During your experiences, you should have some rules or questions to ask yourself when posed with the challenge of whether to get an item. The book Buried in Treasures has a helpful tool called the Non-Acquiring Help Card on page 137. Here are the sample questions:

I can't get this unless:

  • I plan to use it within the next month.
  • I have enough money right now to pay for it.
  • I have a place to put it so it doesn't add to the clutter now.
  • I am sure I truly want this and will not return it.
  • Acquiring this item is consistent with my goals and values for my life.
  • I have a true NEED, not just a wish, for this item.

Questions to ask yourself:

  • Do I already own something similar?
  • Am I buying this because I feel bad (angry, depressed, etc.) right now?
  • Will I regret this in a week?
  • Could I manage without it?
  • Do I have enough time to fix/use this, or do I have more important priorities?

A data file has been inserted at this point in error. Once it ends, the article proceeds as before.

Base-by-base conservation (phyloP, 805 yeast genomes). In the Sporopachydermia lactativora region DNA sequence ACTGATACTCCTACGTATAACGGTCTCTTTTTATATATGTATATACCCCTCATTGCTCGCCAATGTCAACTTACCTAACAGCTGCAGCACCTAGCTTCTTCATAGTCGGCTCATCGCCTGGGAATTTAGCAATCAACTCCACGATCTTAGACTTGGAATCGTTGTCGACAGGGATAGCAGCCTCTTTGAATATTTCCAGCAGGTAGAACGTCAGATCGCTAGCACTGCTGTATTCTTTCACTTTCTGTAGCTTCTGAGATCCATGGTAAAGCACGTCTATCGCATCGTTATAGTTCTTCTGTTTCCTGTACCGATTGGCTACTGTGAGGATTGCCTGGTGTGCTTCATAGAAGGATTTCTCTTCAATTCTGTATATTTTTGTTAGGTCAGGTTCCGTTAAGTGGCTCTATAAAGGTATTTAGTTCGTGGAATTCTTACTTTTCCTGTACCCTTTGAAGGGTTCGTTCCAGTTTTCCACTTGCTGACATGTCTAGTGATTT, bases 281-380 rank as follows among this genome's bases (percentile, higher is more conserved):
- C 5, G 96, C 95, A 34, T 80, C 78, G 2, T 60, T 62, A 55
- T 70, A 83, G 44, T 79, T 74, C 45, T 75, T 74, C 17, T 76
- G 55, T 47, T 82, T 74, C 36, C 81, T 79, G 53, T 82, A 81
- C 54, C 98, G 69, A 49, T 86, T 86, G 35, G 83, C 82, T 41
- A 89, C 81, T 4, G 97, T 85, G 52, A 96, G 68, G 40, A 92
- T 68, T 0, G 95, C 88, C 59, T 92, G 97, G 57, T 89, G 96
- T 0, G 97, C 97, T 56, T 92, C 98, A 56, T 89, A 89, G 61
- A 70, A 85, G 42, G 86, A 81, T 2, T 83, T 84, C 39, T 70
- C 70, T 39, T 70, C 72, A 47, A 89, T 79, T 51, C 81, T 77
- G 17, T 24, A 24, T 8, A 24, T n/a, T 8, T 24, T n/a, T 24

• Do I want it just because I'm looking at it now?
  • Will not getting this help me solve my hoarding problems?


When you practice not acquiring, it takes time for your level of discomfort to diminish. Ideally, it would be helpful to have someone accompany you, someone who can help you resist the urge to buy, not encourage you, of course. And it would be helpful to keep a record of your discomfort scores throughout the process so you can note progress. Your goal is to leave feeling better than when you started the non-acquiring exercise. 


Using an Exposure Hierarchy will gradually help you to feel more in control of your acquiring urges. As your tolerance for not getting stuff builds up, your urges will go down. 


What do you do when you're faced with the urge to acquire?



Categories: Mental Health / Hoarding


  • What a great post, Sarah! The pattern you shared of learning NOT to acquire is so useful. One other thought is about kinesthetic sympathy. When we pick-up or touch things, we generally feel more emotionally connected and attached to them. This is a strategy that I use when needed while working with my organizing clients that are struggling with decision-making and letting go. Maybe this concept can be used when we're "shopping." Refrain from handling things. That might prevent us from bringing things home. I have to admit that I'm a tactile shopper. I don't always buy what I touch, but I like to feel my way through the stores.